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taxmap/pub17/p17-137.htm#en_us_publink1000173520

Chapter 25
Nonbusiness Casualty and Theft Losses(p171)

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Nonbusiness Casualty and Theft Losses


What's New for 2009(p171)


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taxmap/pub17/p17-137.htm#en_us_publink1000245941

Increase in personal casualty and theft loss limit.(p171)

Generally, each personal casualty or theft loss is limited to the excess of the loss over $500. In addition, the 10%-of-adjusted-gross-income (AGI) limit continues to apply to the net loss.
taxmap/pub17/p17-137.htm#en_us_publink1000245942

New Schedule L (Form 1040A or 1040).(p171)

If you claim a net disaster loss as part of your standard deduction, you must complete Schedule L (Form 1040A or 1040) and attach it to Form 1040.

What's New for 2010(p172)


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taxmap/pub17/p17-137.htm#en_us_publink1000190732

Decrease in personal casualty and theft loss limit.(p172)

Each personal casualty or theft loss is limited to the excess of the loss over $100 (instead of $500). In addition, the 10%-of-AGI limit continues to apply to the net loss.
taxmap/pub17/p17-137.htm#en_us_publink1000190733

Disaster losses.(p172)

The special rules that were in effect in 2008 and 2009 for losses of personal use property attributable to federally declared disasters do not apply to losses occurring in 2010 and later years. Instead, these losses will be subject to the 10%-of-AGI limit and will be deductible only if you itemize your deductions. These losses will continue to be subject to the $100-per-loss limit.
taxmap/pub17/p17-137.htm#TXMP667c9d6a
This chapter explains the tax treatment of personal (not business related) casualty losses, theft losses, and losses on deposits.
The chapter also explains the following 
topics.
taxmap/pub17/p17-137.htm#en_us_publink1000173527

Forms to file.(p172)


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When you have a casualty or theft, you have to file Form 4684. You will also have to file one or more of the following forms.
taxmap/pub17/p17-137.htm#en_us_publink1000173528

Condemnations.(p172)


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previous topic occurrence Condemnation next topic occurrence

For information on condemnations of property, see Involuntary Conversions in chapter 1 of Publication 544.
taxmap/pub17/p17-137.htm#en_us_publink1000173529

Workbook for casualties and thefts.(p172)


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Workbook for Casualties and Thefts

Publication 584 is available to help you make a list of your stolen or damaged personal-use property and figure your loss. It includes schedules to help you figure the loss on your home, its contents, and your motor vehicles.
taxmap/pub17/p17-137.htm#en_us_publink1000173530

Other sources of information.(p172)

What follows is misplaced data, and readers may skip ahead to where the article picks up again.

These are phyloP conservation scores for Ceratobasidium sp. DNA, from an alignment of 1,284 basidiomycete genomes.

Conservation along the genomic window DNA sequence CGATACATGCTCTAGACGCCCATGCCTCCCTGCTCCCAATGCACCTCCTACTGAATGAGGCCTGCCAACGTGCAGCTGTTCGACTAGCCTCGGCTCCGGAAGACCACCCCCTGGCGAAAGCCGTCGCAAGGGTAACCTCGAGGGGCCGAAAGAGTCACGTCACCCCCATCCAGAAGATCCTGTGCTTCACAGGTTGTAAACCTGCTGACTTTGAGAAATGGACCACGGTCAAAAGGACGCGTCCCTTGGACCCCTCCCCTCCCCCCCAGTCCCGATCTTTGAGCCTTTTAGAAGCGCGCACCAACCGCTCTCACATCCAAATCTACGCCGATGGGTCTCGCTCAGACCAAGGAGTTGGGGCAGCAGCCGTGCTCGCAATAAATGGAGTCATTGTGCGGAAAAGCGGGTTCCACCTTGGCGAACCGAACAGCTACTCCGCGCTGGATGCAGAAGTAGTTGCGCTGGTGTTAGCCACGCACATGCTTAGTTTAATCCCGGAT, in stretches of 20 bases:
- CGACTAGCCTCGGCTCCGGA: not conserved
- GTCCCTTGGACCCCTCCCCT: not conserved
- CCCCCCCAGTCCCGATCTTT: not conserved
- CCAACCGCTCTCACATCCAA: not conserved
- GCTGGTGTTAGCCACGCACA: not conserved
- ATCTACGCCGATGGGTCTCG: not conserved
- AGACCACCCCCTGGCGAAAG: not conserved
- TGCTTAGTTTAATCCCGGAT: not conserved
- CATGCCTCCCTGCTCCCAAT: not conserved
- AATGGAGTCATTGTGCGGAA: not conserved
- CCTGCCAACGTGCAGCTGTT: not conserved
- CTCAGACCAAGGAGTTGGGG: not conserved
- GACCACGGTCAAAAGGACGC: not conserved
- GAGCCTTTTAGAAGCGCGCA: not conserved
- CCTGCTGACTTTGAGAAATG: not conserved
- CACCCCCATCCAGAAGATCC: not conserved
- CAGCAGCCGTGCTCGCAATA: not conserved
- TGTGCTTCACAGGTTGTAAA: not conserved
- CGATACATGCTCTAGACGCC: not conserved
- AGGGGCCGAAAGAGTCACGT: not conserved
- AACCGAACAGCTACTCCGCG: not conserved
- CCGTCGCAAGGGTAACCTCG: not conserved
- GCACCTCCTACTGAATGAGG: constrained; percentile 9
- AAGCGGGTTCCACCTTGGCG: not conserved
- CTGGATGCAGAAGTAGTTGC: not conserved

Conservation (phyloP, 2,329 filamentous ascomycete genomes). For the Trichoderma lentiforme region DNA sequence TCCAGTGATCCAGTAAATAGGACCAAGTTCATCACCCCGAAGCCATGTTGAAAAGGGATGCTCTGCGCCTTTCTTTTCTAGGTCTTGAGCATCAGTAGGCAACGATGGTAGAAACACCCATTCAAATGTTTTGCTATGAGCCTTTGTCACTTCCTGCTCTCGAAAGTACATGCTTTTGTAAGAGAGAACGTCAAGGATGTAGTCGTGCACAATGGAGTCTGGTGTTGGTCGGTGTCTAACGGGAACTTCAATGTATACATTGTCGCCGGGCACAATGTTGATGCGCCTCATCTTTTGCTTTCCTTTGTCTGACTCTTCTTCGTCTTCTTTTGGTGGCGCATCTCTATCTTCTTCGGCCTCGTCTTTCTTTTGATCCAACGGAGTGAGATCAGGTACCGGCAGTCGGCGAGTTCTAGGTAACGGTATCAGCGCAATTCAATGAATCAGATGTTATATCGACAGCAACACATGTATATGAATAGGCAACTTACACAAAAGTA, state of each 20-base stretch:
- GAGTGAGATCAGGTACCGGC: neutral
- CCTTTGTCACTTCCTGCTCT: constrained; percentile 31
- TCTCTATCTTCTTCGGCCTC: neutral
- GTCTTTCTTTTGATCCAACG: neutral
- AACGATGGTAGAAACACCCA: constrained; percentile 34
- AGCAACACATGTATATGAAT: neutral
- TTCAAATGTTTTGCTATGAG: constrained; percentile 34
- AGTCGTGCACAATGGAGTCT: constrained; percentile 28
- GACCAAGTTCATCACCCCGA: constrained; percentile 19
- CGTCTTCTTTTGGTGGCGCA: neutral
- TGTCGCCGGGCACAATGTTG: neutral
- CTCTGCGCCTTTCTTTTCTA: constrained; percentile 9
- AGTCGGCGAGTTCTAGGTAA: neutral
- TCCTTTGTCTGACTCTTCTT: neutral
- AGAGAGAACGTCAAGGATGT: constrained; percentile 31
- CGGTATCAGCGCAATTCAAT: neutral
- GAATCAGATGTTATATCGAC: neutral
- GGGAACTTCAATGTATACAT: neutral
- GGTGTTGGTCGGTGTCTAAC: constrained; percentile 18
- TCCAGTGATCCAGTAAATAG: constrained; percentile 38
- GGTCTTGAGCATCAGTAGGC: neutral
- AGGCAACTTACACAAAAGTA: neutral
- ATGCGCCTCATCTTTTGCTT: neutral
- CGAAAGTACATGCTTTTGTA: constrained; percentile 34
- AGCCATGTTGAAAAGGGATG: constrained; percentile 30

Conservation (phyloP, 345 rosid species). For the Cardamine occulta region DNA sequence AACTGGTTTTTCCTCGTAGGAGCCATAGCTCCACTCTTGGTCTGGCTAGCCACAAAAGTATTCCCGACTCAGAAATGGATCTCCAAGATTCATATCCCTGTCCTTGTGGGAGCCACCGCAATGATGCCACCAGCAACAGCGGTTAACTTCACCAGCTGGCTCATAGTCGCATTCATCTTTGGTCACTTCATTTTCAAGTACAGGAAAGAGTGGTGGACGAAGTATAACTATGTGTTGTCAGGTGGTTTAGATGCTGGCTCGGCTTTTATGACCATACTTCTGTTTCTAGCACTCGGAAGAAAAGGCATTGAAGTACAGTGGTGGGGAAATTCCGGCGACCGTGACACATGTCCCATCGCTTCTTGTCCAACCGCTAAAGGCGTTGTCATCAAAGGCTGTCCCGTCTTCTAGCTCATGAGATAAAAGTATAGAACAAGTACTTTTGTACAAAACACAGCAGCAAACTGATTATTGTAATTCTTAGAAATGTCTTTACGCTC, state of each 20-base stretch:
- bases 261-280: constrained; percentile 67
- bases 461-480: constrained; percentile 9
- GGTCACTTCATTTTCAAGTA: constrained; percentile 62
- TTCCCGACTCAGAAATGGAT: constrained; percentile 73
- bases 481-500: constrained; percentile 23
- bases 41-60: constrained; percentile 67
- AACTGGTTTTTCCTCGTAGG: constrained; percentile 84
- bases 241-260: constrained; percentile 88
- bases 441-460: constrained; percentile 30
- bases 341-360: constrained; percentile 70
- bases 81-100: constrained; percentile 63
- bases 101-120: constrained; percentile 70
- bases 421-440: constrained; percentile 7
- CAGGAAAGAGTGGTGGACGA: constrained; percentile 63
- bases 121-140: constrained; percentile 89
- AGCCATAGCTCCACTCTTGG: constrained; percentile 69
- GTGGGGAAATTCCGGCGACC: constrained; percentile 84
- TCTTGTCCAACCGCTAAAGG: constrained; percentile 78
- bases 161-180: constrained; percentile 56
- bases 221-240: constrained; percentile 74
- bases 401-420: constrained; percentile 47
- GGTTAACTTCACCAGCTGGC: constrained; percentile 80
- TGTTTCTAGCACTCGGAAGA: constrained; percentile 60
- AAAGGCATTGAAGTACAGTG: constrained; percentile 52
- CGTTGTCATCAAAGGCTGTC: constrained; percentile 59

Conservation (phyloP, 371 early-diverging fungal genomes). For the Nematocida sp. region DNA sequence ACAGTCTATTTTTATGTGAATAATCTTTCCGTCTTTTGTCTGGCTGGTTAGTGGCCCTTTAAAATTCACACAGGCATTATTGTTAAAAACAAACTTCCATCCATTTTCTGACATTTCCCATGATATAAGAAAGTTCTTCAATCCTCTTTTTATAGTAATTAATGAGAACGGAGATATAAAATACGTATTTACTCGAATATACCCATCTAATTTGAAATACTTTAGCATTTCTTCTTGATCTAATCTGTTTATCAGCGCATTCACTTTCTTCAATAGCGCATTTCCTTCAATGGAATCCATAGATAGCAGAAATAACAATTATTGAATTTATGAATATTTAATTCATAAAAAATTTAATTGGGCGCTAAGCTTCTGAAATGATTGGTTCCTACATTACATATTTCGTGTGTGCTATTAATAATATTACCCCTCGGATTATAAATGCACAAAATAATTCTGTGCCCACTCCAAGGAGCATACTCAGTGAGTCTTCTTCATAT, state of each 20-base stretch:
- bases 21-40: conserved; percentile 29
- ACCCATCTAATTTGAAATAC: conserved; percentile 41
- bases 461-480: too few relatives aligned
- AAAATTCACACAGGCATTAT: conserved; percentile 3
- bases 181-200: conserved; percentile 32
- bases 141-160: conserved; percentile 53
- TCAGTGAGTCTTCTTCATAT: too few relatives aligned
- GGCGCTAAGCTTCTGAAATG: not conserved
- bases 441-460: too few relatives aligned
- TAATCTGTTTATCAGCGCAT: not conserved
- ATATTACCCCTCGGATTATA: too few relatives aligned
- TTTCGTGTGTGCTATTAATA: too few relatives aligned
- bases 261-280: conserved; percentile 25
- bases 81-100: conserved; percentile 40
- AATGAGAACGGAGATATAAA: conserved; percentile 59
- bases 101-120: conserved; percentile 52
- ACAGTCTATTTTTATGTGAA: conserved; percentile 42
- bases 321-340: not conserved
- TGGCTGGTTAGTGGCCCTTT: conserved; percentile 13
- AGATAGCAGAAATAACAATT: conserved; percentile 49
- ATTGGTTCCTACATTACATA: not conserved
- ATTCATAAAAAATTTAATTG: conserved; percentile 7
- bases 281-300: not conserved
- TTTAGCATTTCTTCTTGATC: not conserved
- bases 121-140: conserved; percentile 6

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For information on a casualty or theft loss of business or income-producing property, see Publication 547.

taxmap/pub17/p17-137.htm#TXMP10e7260a

Useful items

You may want to see:


Publication
 544 Sales and Other Dispositions 
of Assets

 547 Casualties, Disasters, and  
Thefts

 584 Casualty, Disaster, and Theft  
Loss Workbook (Personal-Use 
Property)

Form (and Instructions)
 Schedule A (Form 1040): Itemized Deductions
 Schedule D (Form 1040): Capital Gains and Losses
 Schedule L (Form 1040A or 1040): Standard Deduction for Certain Filers
 4684: Casualties and Thefts
taxmap/pub17/p17-137.htm#en_us_publink1000173531

Casualty(p172)


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A casualty is the damage, destruction, or loss of property resulting from an identifiable event that is sudden, unexpected, or unusual.
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Deductible losses.(p172)


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Deductible Losses

Deductible casualty losses can result from a number of different causes, including the following.
taxmap/pub17/p17-137.htm#en_us_publink1000173535

Nondeductible losses.(p172)


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A casualty loss is not deductible if the damage or destruction is caused by the following.
taxmap/pub17/p17-137.htm#en_us_publink1000173536

Family pet.(p172)
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Loss of property due to damage by a family pet is not deductible as a casualty loss unless the requirements discussed earlier under Casualty are met.
taxmap/pub17/p17-137.htm#en_us_publink1000173537

Example.(p172)

Your antique oriental rug was damaged by your new puppy before it was housebroken. Because the damage was not unexpected and unusual, the loss is not deductible as a casualty loss.
taxmap/pub17/p17-137.htm#en_us_publink1000173538

Progressive deterioration.(p172)
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Loss of property due to progressive deterioration is not deductible as a casualty loss. This is because the damage results from a steadily operating cause or a normal process, rather than from a sudden event. The following are examples of damage due to progressive deterioration.